Gov. Jim Justice kicks off "Jim's Promise" tour in Bridgeport

By  | 

HARRISON COUNTY, W.Va (WDTV) - Governor Jim Justice appeared in Bridgeport Thursday to pitch his highway construction and repair program, as some details of its impact remain unclear.

Speaking at the Division of Highways District 4 headquarters, Governor Justice said fixing the roads is vital to help bring the state out of the gutter.

"It's high time to quit being dead last," Justice said, to a room of elected officials and DOH workers.

The event, which was open to the public, was an opportunity for Justice to kick off his "Jim's Promise" tour.

He touted the roads initiative as an opportunity to put the state's economy on the fast track.

"You almost can't screw this up," Justice said. "You've got 48,000 jobs--the revenue's going to be to be unbelievable that comes from that."

When asked how many of those 48,000 projected jobs will go to people in state as opposed to contracted out, Justice said he wasn't sure.

"We can get 48,000 jobs," said Delegate Ben Queen (R), who listened to the governor's pitch Thursday. "I want 48,000 West Virginia jobs, I don't need 48,000 out-of-state jobs."

Queen applauds the governor for his commitment to fix the roads, but he's still undecided on a road bond amendment, set for a vote October 7. If voters approve the constitutional amendment, the state would be able to go after billions of dollars in road construction bonds.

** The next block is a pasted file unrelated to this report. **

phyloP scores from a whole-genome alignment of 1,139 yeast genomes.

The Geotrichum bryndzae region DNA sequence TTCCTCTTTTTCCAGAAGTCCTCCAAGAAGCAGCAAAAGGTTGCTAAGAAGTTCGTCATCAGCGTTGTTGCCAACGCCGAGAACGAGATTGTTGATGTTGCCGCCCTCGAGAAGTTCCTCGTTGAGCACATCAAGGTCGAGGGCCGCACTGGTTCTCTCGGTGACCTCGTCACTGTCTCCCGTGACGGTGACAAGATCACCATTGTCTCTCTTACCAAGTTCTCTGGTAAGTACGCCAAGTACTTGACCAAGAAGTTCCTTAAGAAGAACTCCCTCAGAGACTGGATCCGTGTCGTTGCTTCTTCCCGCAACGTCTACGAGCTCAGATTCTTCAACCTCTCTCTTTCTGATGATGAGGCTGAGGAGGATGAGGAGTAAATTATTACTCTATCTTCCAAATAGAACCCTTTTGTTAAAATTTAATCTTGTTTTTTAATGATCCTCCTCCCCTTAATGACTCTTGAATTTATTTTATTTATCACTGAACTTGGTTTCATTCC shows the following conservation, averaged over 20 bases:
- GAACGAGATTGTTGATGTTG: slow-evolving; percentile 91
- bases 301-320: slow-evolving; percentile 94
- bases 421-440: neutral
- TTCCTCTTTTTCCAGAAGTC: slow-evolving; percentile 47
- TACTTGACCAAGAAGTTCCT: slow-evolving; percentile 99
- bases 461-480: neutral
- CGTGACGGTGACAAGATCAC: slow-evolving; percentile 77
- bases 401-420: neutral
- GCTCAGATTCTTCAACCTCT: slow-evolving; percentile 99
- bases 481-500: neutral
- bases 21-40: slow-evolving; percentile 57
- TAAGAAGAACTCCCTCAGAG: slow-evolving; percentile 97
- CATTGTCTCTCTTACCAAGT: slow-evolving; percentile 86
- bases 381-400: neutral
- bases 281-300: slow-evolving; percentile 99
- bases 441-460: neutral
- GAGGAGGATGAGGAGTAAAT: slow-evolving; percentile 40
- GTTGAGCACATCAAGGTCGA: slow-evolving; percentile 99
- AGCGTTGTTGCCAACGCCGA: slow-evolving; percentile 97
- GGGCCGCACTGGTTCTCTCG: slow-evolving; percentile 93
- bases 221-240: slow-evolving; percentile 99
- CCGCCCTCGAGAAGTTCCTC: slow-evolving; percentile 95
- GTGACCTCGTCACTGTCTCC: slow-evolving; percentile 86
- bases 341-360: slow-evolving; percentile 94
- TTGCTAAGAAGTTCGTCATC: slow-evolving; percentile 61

"Those road proposals--Bennetts Run, Lumberport Road--I'm not sure if those are from the maintenance part of the deal or if that's the road bond part of the deal," Queen said. "That is not very specific. [Justice] just needs to educate the public."

The sale of the bonds would be financed by already established revenue increases, like a hike in DMV fees and the gas tax increase. Queen cautioned the gas tax could be raised again to help pay off the bond debt.

Governor Justice said the issuance of bonds is critical, and is optimistic it will pass overwhelmingly.

"If the road bond is rejected--and this sounds dramatic--in all honesty, you can just turn off the lights," Justice warned.

The projects in North Central West Virginia include road resurfacing and bridge replacement.

Lumberport Road and Bennetts Run in Harrison County, and the replacement of the Pike Fork Bridge in Doddridge County, are among the projects.

In the video above, Gov. Justice and Queen speak more about the road bond amendment.